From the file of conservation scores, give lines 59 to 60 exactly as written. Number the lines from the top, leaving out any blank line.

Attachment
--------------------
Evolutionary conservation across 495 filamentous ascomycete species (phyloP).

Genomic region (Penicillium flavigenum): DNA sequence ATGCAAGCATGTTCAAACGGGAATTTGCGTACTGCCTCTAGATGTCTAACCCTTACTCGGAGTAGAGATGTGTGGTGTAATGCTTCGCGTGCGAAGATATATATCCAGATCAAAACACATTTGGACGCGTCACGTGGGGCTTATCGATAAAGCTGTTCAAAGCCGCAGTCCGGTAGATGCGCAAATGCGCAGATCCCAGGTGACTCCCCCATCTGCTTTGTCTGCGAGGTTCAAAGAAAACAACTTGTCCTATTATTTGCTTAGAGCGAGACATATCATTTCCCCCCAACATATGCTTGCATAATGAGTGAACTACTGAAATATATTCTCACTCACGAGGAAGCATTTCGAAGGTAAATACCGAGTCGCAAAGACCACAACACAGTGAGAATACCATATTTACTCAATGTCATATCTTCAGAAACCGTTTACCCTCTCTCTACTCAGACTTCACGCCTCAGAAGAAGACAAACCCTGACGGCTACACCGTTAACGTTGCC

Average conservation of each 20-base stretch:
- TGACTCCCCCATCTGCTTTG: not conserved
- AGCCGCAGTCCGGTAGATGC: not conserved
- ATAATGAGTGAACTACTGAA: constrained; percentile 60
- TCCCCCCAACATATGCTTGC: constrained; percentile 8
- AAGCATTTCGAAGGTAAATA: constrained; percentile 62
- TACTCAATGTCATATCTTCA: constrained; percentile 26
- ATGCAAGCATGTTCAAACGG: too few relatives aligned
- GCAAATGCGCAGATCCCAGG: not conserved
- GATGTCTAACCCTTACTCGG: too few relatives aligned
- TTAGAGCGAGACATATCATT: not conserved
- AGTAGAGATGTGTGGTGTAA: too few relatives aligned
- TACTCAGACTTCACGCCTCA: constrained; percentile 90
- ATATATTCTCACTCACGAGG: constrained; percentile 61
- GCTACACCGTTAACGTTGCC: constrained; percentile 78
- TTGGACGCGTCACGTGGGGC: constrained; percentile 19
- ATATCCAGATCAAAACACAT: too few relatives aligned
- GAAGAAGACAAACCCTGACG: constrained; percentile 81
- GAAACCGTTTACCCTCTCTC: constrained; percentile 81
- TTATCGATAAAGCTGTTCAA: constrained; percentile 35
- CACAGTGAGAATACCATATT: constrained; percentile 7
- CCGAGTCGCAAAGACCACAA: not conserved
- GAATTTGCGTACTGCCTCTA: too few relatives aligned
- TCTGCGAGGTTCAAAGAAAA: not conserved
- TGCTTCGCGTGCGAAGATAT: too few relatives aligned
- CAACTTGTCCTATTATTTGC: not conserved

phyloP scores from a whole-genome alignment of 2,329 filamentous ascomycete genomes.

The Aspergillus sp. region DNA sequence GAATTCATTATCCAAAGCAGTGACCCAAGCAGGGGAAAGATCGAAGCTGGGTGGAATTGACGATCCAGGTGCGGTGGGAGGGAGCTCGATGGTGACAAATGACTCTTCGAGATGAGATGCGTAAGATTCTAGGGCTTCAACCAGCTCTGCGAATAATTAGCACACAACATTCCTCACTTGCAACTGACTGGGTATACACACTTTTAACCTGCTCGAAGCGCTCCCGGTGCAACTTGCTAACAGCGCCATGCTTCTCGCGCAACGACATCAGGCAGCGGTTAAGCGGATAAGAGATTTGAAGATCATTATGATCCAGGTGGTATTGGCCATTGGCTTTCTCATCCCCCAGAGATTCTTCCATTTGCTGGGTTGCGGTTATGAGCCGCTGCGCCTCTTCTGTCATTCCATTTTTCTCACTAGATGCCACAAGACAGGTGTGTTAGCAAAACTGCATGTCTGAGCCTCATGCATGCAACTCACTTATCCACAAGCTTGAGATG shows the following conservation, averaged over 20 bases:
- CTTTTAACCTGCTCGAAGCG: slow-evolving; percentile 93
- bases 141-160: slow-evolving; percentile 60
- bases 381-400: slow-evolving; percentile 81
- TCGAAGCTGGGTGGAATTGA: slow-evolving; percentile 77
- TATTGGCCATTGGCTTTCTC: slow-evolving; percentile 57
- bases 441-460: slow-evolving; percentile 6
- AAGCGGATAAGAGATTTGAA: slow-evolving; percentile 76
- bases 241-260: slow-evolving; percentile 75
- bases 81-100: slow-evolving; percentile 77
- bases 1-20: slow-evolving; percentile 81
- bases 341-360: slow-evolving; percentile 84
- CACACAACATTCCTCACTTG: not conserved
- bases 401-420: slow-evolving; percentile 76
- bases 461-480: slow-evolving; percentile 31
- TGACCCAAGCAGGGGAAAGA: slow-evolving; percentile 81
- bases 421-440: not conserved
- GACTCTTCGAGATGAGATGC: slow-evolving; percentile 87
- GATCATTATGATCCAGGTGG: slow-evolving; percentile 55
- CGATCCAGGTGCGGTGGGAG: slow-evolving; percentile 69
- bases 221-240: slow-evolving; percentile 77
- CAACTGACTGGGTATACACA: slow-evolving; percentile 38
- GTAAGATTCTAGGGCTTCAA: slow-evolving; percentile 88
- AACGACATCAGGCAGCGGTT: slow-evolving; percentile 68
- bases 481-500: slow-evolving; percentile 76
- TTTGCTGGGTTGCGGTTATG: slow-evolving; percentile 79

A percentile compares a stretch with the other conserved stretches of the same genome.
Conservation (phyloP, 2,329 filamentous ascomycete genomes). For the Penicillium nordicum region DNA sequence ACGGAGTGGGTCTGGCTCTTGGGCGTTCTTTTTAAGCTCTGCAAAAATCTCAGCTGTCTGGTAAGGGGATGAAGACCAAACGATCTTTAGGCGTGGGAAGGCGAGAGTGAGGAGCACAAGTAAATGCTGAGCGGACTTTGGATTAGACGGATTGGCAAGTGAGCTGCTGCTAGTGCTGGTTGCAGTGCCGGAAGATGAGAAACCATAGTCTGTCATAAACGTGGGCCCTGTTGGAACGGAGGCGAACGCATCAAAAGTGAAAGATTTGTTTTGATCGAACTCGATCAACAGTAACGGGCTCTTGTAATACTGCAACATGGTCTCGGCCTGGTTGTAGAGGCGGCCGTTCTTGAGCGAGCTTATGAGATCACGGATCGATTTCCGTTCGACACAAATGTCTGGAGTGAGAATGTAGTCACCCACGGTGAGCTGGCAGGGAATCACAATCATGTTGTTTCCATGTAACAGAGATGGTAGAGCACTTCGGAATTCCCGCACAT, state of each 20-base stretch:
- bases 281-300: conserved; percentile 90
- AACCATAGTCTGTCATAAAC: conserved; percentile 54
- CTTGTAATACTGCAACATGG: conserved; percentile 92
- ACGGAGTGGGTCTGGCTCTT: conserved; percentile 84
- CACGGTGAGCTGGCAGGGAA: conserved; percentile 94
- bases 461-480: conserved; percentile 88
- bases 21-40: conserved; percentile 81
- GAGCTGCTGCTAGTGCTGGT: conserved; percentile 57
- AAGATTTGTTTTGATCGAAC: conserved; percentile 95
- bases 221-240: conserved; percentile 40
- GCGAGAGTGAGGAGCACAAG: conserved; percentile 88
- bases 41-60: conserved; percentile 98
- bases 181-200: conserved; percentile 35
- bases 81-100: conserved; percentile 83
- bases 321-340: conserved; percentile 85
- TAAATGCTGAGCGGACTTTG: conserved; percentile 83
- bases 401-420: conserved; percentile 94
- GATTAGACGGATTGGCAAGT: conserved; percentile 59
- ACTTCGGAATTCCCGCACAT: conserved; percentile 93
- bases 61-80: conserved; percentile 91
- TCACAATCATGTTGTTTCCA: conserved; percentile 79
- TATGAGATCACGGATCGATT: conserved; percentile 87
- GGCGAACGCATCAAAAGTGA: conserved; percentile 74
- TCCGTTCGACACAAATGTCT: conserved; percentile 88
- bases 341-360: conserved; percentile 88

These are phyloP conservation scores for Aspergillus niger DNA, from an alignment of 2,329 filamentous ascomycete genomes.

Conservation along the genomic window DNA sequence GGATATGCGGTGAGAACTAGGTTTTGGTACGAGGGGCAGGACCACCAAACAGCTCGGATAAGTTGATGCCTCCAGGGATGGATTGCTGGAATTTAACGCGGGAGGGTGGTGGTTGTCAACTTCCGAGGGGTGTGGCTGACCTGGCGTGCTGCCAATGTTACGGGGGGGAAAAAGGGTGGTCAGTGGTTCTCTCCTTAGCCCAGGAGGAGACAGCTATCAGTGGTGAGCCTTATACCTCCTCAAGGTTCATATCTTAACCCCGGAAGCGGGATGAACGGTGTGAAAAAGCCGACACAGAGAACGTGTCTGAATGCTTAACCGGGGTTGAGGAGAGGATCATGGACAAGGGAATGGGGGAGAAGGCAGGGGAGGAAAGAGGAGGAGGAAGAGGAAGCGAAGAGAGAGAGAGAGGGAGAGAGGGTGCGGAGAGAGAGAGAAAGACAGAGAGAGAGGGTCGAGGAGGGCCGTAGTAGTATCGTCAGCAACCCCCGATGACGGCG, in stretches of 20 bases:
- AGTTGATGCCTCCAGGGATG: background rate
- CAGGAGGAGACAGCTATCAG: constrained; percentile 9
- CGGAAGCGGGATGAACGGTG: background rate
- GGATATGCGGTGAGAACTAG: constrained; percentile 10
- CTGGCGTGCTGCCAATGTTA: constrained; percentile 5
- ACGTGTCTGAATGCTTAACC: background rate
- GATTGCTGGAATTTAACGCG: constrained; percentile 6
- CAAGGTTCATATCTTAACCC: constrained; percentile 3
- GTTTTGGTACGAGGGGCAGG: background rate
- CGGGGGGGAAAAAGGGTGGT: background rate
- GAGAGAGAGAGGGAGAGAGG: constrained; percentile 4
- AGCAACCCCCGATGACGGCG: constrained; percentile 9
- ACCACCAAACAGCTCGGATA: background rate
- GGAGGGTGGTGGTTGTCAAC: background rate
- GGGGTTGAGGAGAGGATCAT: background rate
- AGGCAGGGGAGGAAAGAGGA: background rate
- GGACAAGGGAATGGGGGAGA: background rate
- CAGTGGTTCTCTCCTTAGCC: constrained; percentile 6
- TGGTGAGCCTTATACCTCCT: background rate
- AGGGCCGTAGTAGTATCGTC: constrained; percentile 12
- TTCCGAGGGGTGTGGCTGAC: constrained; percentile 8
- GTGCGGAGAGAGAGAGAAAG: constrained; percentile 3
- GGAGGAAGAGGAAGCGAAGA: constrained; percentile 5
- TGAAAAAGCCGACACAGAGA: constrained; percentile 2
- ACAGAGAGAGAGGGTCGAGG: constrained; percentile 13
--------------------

- AACCATAGTCTGTCATAAAC: conserved; percentile 54
- CTTGTAATACTGCAACATGG: conserved; percentile 92